Blogs & news

12th October 2017
post by Richard Parry

Richard Parry discusses the impact of three speeches in Florence, Glasgow and Barcelona.

11th October 2017
post by Luis Moreno

It is time to listen to those proposals for a path forward that lie between independence and the status quo, says Professor Luis Moreno.

4th October 2017
post by Daniel Cetrà

Daniel Cetrà on how the main political consequence of Sunday’s events is that the Spanish Government has lost the battle of legitimacy in Catalonia.

2nd October 2017
post by Michael Keating

Although questions of what national self-determination means and how it can be exercised have changed over time, says Michael Keating, the response of the Spanish authorities to the 2017 Catalan referendum breaches the modern, democratic, notion of the right to decide.

29th September 2017
Guest post by Centre on Const...

Amidst the current, noisy, political debate about ‘bonanzas’ and ‘power grabs’ there is some measure of consensus between the UK and Scottish Governments as regards the need for (and value of) UK-wide ‘common frameworks’ post-Brexit, especially in relation to the functioning of markets within the UK. However, as Shepherd and Wedderburn's Gordon Downie explains, what might be described as the opening negotiating positions of the UK and Scottish Governments reveal wide differences on the scope and content of these new common frameworks, and on the constitutional mechanics that should underpin them.

21st September 2017
post by Stephen Tierney

In an interim report on the European Union (Withdrawal) Bill, the House of Lords Constitution Committee has said that the “political, legal and constitutional significance of the Bill is unparalleled”. In this post, Mark Elliott and Stephen Tierney examine the main points made in the report and comment on the key issues raised by it.

21st September 2017
post by Michael Kenny

Any future Labour government would need to confront EVEL, says Prof Michael Kenny, not least because many of Jeremy Corbyn's totemic policies relate only to England.

21st September 2017
post by Michael Keating

Neither the Spanish nor Catalan government's have the mandate or the room for manoeuvre that would allow them to break the current impasse, says Michael Keating.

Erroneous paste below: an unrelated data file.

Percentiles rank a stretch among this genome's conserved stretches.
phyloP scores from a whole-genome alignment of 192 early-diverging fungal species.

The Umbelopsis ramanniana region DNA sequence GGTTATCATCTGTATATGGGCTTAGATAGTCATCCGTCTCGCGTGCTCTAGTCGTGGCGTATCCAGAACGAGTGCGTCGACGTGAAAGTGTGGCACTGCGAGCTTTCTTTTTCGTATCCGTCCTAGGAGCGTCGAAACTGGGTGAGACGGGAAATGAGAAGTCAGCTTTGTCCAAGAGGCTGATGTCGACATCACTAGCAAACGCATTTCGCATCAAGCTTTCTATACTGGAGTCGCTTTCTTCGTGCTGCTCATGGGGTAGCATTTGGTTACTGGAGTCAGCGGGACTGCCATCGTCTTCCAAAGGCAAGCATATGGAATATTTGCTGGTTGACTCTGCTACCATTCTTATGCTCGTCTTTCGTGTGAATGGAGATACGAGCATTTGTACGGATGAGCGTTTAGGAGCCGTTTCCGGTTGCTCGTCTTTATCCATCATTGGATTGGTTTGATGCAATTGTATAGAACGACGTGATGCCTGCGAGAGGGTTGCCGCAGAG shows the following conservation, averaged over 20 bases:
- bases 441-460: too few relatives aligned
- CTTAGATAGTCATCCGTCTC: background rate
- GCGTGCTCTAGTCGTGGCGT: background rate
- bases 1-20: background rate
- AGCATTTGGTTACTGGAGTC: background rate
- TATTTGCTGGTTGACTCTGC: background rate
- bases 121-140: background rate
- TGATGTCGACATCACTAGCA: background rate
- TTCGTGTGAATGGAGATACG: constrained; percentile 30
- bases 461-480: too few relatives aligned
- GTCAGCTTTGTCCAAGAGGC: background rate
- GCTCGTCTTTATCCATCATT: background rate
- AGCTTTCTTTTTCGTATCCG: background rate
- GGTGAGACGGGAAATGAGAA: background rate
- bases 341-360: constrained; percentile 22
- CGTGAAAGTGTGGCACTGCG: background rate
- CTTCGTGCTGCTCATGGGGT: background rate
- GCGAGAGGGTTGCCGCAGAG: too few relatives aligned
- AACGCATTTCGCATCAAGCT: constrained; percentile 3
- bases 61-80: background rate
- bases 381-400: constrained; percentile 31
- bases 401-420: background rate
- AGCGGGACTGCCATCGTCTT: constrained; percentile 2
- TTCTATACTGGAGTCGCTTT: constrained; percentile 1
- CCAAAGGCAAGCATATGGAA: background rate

Latest blogs

  • 22nd March 2018

    The devolved legislatures’ ‘continuity’ legislation prepares their statute books for Brexit in the event of an ongoing impasse with the UK Government over the so-called ‘power grab’ in the EU Withdrawal Bill. Professor Nicola McEwen suggests these ongoing discussions and debates provide insight into the challenges and opportunities likely to shape ongoing intergovernmental relationships.

  • 22nd March 2018

    Two decades have passed since there was last a serious consideration of how the UK uses referendums. In the light of the Referendums of recent years, our colleagues at the Constitution Unit at UCL established the Independent Commission on Referendums. Ahead of a public event in Edinburgh, the Commission's research director, Dr Alan Renwick, explains its terms of reference.

  • 9th March 2018

    Stephen Hornsby, a partner at Goodman Derrick LLP, comments on Michael Keating's recent paper on the policy making implications of Brexit for agriculture in the UK.

  • 9th March 2018

    In response to the apparent surge in support for Corsican nationalists, President Macron has made it clear that Corsica will not be allowed to distinguish itself further from the rest of France. However, says Dr Alexendra Remond, support for autonomy may be symptomatic more of disenchantment with the status quo than of growing Corsican nationalism.

  • 2nd March 2018

    With little enough fanfare, Cabinet Office Minister David Liddington MP set out how Britain will operate post-Brexit. Prof Michael Kenny and Jack Sheldon consider what he had to say.

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